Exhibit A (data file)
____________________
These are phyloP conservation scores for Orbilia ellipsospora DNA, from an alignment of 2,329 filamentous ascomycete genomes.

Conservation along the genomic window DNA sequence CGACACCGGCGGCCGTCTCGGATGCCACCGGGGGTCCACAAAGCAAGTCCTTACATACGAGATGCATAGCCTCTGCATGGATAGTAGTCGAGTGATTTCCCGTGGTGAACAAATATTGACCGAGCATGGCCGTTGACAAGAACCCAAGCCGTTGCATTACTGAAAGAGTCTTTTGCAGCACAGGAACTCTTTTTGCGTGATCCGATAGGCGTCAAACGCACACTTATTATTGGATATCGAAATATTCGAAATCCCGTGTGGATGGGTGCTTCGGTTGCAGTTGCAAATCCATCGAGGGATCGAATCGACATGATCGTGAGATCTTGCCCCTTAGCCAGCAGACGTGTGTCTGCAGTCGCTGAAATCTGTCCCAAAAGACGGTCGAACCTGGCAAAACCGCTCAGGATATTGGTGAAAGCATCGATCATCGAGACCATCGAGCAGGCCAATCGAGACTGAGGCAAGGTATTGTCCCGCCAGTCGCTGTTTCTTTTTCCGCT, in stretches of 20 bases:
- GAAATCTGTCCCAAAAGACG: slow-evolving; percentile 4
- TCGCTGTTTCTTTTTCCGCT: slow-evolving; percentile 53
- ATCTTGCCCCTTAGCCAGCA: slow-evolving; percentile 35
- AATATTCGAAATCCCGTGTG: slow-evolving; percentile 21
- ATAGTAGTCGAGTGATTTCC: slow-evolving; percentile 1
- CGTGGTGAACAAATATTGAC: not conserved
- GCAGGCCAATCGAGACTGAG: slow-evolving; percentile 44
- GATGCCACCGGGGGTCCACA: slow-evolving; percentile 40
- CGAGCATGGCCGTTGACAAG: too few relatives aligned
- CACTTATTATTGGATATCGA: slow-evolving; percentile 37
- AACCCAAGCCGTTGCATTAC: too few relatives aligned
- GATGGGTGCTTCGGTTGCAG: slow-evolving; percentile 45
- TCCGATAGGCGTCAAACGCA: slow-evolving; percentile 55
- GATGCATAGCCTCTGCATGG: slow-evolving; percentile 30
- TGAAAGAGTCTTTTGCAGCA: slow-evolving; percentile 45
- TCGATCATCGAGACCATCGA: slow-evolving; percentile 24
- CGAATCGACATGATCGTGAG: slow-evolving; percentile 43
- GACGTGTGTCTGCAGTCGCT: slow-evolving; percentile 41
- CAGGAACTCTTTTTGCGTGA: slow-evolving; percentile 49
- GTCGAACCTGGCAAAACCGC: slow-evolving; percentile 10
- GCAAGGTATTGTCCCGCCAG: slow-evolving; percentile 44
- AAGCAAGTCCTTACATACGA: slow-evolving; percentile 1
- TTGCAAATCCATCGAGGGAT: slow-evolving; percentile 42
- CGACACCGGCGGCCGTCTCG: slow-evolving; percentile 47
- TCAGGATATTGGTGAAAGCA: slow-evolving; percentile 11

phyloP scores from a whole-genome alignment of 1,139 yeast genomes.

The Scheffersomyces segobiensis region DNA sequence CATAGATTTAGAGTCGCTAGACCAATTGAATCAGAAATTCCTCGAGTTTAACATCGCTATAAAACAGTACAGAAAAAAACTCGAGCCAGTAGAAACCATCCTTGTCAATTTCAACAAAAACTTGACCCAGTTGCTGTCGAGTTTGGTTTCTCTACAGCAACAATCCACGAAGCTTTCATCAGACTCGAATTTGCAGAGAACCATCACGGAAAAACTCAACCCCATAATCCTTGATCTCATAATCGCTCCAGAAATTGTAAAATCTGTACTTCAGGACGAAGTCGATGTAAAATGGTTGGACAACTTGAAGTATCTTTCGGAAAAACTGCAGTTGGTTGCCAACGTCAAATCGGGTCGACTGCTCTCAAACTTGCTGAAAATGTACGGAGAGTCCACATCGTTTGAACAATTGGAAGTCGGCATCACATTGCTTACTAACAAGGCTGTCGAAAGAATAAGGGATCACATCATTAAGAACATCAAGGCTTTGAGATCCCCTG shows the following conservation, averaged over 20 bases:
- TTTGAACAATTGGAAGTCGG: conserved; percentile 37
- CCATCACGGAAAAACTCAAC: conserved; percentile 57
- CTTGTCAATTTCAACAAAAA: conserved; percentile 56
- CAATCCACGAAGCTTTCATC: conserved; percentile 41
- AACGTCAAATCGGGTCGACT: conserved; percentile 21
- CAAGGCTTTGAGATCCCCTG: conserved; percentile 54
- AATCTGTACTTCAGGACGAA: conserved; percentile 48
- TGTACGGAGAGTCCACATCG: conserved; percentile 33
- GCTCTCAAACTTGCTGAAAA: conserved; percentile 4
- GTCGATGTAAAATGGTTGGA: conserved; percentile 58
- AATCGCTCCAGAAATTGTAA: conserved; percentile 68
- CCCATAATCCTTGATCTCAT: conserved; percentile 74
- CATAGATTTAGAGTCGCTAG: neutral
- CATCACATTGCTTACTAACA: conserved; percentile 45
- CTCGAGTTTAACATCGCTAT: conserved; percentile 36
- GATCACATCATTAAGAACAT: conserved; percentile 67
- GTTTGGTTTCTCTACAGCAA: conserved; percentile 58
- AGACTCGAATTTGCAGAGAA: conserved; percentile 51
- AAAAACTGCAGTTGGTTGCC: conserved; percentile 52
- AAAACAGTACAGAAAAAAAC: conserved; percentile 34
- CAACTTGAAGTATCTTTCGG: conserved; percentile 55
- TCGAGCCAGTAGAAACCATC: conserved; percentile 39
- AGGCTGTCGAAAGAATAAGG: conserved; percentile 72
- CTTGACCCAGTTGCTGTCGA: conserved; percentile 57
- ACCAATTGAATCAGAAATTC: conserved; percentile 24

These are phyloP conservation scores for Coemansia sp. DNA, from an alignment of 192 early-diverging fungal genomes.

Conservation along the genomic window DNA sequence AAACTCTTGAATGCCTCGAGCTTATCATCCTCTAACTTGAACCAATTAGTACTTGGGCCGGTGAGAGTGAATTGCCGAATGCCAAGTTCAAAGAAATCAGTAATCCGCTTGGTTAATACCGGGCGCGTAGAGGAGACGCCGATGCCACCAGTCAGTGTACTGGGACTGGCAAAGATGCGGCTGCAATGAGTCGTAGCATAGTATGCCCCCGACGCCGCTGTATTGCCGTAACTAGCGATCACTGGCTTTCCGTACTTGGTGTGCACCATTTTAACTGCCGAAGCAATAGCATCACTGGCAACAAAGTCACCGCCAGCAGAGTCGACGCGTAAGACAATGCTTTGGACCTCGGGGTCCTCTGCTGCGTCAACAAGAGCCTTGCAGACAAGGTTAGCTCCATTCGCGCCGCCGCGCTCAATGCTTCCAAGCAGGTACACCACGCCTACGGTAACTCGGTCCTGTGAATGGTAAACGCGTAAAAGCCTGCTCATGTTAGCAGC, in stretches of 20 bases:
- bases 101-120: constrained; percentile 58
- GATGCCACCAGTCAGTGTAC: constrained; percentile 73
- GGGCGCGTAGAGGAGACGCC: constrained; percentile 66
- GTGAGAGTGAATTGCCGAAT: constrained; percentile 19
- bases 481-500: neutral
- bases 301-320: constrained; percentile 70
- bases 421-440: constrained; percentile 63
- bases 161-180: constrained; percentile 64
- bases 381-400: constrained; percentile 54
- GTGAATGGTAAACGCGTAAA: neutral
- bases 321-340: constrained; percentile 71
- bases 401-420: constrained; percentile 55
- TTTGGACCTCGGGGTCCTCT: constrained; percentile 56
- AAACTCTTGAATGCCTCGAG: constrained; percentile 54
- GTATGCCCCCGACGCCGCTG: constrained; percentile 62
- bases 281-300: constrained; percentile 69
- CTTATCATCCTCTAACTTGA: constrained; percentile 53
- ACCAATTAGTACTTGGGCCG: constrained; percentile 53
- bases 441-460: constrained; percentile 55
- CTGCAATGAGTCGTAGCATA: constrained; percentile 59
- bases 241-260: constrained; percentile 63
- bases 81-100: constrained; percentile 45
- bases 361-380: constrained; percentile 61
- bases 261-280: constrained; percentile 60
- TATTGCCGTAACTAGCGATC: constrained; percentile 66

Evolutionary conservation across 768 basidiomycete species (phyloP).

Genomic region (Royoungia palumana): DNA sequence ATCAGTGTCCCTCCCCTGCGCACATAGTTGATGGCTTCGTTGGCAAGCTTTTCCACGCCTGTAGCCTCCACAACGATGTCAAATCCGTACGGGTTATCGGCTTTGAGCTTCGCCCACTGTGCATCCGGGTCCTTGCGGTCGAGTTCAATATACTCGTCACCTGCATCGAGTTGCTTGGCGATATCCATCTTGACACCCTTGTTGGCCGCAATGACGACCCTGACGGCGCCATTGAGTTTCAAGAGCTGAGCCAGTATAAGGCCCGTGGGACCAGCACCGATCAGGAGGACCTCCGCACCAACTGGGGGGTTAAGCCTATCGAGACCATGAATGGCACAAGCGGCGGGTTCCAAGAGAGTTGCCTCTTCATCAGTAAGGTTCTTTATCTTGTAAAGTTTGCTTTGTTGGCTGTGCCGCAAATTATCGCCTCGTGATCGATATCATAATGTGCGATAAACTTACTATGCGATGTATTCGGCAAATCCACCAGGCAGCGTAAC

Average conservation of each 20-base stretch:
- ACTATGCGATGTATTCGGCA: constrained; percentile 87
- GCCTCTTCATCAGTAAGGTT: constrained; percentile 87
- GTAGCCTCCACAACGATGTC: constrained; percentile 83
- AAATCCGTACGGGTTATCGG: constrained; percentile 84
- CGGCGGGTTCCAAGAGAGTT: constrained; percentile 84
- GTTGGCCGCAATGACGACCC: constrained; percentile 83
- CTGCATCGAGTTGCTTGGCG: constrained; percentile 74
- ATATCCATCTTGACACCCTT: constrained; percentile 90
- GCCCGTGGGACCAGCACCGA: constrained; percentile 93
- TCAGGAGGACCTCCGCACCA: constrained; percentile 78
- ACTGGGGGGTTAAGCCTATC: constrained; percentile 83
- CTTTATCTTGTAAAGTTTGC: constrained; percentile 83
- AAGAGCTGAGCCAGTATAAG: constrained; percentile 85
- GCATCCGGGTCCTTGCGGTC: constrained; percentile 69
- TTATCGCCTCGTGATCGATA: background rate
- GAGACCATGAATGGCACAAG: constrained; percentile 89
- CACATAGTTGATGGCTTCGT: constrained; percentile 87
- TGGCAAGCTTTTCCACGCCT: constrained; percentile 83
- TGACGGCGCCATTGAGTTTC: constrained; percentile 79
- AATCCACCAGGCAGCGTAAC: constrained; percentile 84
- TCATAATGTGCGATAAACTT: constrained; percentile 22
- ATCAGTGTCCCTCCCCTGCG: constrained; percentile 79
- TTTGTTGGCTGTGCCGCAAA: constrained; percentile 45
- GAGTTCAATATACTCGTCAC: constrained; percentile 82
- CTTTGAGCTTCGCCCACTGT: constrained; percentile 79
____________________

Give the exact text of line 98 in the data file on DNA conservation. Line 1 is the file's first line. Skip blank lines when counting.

- GCATCCGGGTCCTTGCGGTC: constrained; percentile 69